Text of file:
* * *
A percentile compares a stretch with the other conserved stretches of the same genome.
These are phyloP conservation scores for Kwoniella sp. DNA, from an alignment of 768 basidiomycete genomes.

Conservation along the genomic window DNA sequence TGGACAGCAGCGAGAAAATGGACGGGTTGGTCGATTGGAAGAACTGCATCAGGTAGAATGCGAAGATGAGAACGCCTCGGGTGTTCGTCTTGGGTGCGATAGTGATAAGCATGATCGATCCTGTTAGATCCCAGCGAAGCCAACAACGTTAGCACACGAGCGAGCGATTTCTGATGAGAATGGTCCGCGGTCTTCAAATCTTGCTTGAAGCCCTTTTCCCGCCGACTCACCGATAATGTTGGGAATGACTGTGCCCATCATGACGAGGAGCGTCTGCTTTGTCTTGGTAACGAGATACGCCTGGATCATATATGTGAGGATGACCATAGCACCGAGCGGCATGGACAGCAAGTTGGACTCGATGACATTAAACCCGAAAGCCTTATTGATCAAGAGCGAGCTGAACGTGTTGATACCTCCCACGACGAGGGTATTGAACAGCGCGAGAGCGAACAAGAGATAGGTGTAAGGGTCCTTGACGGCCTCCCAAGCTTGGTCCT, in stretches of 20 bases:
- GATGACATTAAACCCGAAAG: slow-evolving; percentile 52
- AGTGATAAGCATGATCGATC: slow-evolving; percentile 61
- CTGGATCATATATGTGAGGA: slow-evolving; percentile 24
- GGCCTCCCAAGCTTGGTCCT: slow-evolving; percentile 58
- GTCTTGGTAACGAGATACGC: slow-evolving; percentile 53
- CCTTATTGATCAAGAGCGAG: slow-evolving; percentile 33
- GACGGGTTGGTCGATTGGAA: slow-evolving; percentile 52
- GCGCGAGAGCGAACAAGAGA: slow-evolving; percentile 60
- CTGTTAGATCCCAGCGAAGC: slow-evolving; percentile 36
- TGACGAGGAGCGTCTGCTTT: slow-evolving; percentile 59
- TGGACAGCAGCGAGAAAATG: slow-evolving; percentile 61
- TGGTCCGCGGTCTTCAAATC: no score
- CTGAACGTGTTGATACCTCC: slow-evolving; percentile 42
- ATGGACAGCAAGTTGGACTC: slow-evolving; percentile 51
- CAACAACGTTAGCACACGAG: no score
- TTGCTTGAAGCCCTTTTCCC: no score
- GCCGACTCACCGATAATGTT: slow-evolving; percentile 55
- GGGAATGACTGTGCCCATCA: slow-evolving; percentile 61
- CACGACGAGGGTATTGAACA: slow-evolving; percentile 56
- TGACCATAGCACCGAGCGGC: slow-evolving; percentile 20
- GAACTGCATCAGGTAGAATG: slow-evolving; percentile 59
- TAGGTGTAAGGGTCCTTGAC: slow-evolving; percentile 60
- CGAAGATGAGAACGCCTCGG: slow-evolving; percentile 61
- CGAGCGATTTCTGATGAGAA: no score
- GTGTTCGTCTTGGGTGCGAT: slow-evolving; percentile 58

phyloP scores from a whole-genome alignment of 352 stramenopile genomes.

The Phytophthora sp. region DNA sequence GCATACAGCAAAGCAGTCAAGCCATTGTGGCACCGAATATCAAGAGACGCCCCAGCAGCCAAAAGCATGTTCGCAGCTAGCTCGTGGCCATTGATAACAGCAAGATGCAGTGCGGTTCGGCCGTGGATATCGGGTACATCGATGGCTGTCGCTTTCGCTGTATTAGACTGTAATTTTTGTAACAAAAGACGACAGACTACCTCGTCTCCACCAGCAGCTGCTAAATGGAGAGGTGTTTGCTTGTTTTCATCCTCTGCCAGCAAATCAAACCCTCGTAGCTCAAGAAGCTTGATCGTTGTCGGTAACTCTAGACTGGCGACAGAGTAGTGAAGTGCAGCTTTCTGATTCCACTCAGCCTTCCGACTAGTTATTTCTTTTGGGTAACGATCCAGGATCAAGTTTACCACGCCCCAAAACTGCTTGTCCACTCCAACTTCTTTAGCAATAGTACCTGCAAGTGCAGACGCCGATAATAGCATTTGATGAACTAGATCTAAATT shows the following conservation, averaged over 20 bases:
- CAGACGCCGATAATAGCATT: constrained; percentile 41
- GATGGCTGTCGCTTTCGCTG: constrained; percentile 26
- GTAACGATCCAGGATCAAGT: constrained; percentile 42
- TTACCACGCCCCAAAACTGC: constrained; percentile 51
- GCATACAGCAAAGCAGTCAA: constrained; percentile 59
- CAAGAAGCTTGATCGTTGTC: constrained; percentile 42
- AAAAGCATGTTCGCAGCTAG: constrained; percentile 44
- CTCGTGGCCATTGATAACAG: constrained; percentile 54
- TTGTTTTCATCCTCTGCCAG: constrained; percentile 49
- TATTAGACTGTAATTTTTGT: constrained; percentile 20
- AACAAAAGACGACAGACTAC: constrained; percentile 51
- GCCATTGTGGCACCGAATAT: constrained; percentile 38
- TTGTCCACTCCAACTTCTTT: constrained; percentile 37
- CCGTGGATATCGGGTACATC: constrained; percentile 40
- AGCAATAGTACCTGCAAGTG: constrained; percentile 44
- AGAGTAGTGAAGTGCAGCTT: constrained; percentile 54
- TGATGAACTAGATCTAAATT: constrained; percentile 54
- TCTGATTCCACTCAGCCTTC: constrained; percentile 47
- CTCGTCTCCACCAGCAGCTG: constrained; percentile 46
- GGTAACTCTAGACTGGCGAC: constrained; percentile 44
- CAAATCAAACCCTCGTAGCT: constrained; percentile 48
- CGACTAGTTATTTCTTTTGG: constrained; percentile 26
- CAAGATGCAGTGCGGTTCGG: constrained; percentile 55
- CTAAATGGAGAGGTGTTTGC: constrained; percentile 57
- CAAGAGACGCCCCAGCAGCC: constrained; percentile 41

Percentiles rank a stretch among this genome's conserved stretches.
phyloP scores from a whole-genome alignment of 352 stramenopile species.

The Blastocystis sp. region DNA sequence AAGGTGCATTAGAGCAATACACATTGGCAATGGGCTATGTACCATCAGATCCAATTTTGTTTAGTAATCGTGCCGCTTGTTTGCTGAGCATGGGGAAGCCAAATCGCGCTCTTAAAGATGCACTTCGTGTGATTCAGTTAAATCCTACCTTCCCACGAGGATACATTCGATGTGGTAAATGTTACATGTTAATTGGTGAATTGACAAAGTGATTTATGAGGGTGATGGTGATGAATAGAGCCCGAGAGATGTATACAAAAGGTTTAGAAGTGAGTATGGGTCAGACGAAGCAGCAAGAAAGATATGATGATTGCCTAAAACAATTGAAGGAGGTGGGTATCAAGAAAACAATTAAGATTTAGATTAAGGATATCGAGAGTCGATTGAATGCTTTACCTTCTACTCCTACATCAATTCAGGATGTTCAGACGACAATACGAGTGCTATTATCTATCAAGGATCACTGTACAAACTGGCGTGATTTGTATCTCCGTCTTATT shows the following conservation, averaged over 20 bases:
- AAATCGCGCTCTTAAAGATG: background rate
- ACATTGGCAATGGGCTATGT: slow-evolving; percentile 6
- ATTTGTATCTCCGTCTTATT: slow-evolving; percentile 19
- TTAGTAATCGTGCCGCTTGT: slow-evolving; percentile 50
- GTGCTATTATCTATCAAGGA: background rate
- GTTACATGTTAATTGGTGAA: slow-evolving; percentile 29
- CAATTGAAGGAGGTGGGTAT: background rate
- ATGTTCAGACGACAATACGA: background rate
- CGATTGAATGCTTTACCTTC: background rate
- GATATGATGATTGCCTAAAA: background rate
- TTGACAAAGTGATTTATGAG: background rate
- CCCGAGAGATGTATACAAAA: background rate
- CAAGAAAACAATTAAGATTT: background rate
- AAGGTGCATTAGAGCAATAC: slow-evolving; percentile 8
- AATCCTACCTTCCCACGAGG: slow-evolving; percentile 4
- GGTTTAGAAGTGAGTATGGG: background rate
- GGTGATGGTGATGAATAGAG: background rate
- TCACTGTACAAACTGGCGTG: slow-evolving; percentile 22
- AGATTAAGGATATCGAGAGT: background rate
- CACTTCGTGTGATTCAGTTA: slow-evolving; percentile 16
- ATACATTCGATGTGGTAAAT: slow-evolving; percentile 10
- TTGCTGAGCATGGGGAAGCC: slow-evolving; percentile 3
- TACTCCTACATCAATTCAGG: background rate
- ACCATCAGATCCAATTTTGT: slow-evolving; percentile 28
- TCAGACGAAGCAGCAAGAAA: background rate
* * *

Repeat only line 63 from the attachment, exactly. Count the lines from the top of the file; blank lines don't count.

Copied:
- GTGCTATTATCTATCAAGGA: background rate